This booklet, the third in a series of four, features 13 stories from the Buddhist Commentaries which explain the background of some of the verses of the Dhammapada ("Sayings of the Buddha").
The Dhammapada, one of the most commonly quoted sources of the Enlightened One's teaching, consists of over 400 succinct and profound verses uttered by the Buddha on various occasions.
These thirteen lively moral fables from the Dhammapada Commentaries not only provide a vivid description of the daily life of the Buddha and his followers, but deepen the meaning of the brief verses from the Dhammapada.
" 'I am discontented, Reverend Sir.' 'Why are you discontented?' In reply the younger monk related the whole story of his experiences, from the day he received the robes worn by monks in residence to the moment when he struck the Elder on the head with his palm leaf fan.'Reverend Sir,' said he, 'That is why I ran away.'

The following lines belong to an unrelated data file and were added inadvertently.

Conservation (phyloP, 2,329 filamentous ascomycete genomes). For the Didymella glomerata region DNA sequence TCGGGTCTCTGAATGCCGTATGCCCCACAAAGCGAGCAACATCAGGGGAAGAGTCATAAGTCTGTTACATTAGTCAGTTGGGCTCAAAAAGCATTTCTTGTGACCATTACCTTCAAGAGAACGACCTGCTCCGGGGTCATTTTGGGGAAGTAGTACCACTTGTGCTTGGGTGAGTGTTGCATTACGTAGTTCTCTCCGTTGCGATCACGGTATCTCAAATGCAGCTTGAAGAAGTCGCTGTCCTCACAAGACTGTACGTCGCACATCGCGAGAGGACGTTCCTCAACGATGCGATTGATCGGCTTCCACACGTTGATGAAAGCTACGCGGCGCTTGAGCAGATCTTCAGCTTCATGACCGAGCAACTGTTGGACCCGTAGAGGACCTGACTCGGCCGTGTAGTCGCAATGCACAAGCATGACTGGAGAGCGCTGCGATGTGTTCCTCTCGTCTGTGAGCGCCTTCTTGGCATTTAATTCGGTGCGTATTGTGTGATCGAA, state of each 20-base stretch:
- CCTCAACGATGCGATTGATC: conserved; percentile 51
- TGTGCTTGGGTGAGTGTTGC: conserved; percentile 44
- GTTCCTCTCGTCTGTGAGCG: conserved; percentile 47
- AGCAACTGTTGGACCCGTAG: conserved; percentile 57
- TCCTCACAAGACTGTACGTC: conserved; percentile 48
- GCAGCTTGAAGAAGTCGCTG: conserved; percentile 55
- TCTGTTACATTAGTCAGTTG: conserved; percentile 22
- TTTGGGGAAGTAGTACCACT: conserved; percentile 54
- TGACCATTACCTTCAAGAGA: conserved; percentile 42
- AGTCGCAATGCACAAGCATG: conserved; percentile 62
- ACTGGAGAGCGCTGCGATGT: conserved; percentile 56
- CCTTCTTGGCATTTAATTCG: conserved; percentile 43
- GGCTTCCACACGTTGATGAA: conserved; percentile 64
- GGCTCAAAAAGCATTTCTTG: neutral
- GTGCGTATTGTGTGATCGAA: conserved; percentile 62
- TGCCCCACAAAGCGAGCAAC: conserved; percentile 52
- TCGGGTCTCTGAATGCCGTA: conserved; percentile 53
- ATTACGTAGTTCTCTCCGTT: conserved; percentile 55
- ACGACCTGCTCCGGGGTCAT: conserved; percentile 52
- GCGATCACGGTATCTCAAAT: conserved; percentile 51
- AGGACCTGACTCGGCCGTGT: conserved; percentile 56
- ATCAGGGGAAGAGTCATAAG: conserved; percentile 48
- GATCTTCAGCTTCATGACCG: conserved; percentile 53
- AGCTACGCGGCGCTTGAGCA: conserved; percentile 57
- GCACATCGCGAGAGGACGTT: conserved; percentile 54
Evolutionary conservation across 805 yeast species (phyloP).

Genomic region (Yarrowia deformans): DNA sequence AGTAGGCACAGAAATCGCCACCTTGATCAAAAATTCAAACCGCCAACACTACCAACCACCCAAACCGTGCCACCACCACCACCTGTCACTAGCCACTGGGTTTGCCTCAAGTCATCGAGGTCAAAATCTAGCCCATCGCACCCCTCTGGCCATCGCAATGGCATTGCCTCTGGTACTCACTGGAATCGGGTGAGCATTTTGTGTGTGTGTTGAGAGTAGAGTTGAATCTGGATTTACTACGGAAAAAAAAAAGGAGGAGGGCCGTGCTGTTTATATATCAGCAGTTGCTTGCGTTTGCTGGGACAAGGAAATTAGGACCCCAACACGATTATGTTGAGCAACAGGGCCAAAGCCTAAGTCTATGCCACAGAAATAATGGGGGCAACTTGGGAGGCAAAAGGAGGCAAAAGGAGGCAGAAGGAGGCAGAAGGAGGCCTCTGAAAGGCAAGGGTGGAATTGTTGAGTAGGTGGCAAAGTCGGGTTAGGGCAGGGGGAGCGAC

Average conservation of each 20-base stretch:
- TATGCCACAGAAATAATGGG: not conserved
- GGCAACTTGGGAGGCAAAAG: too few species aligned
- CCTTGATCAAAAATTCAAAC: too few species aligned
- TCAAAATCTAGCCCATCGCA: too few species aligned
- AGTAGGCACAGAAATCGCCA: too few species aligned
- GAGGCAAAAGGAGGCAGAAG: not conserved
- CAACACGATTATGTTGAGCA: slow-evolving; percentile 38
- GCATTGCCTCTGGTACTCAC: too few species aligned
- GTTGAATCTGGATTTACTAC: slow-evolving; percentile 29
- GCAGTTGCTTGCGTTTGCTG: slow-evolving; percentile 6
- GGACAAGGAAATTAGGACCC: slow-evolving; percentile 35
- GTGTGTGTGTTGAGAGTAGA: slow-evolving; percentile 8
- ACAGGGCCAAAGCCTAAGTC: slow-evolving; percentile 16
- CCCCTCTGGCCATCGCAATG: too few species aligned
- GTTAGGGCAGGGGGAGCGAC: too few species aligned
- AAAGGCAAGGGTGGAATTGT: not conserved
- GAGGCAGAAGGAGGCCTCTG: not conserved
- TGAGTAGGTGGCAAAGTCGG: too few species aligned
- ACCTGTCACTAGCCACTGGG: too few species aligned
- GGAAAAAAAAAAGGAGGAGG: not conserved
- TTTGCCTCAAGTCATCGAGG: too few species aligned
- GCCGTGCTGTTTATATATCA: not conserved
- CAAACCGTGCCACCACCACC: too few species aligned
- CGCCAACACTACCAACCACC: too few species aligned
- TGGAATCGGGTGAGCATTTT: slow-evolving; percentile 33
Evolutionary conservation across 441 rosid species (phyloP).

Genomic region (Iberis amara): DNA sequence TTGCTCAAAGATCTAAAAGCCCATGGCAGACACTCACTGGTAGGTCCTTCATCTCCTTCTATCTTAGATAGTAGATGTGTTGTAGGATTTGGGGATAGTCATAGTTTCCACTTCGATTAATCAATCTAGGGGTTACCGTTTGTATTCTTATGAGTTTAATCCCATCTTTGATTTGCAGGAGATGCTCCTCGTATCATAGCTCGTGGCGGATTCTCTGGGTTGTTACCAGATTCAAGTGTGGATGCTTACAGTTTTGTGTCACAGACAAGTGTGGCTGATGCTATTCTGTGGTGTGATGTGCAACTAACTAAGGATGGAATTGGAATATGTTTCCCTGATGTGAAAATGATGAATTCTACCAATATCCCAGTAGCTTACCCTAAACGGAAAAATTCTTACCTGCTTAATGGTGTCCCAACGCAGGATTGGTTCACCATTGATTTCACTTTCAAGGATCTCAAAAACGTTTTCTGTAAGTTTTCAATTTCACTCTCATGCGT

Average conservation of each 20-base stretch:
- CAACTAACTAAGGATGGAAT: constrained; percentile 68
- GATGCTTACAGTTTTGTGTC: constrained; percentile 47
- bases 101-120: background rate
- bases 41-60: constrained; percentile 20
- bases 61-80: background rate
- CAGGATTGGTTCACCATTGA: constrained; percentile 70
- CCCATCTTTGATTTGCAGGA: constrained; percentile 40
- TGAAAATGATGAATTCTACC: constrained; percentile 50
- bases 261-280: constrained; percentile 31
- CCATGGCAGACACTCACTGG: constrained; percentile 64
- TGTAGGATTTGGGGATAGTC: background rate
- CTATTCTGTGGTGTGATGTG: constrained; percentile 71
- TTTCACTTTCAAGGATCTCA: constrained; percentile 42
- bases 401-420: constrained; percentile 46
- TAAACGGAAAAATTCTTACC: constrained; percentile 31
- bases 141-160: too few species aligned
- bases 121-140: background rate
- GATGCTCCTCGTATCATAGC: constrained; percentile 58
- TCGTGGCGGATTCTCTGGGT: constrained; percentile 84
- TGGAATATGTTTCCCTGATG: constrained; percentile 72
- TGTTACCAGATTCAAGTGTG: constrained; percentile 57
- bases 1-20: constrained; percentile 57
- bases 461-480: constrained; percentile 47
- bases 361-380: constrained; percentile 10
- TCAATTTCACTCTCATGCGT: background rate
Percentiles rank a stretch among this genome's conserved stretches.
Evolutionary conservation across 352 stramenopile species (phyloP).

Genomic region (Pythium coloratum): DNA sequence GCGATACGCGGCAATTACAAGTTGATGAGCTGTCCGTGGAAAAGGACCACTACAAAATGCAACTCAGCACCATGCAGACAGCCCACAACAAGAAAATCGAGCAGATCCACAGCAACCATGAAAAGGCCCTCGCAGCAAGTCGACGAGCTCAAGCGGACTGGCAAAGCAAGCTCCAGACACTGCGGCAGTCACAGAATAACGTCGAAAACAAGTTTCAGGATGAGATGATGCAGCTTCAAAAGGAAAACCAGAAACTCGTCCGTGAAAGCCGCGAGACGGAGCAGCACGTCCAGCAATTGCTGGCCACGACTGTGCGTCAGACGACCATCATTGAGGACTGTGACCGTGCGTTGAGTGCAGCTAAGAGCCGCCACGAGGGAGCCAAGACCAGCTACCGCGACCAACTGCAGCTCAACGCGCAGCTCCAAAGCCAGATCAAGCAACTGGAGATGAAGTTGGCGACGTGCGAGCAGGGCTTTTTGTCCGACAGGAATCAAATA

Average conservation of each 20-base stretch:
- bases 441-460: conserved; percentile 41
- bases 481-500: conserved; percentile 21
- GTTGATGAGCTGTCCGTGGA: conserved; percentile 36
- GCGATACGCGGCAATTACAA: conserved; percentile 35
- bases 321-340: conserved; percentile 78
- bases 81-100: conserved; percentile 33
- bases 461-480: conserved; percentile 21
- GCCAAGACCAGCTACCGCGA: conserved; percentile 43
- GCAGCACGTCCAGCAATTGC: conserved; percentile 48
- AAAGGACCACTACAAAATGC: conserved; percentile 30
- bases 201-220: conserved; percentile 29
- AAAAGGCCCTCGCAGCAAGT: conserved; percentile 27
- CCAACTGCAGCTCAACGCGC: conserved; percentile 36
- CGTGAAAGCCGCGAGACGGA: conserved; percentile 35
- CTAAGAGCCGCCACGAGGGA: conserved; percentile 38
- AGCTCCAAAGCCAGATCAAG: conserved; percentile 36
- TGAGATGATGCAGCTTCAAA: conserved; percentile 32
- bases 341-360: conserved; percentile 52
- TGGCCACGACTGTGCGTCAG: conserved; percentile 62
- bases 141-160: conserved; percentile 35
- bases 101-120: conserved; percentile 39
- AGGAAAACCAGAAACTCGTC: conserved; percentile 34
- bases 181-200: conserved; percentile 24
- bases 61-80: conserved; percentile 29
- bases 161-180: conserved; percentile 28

"Said the Teacher, 'Come, monks; be not disturbed. The mind has a way of dwelling on subjects that are far off. One should strive to be free from the bonds of Lust, Hatred, and Delusion.' So saying, He pronounced the following Stanza:
37. Faring far, wandering alone,formless and lying in a cave—those who do restrain the mindare freed from Māra's bonds." (p. 176)
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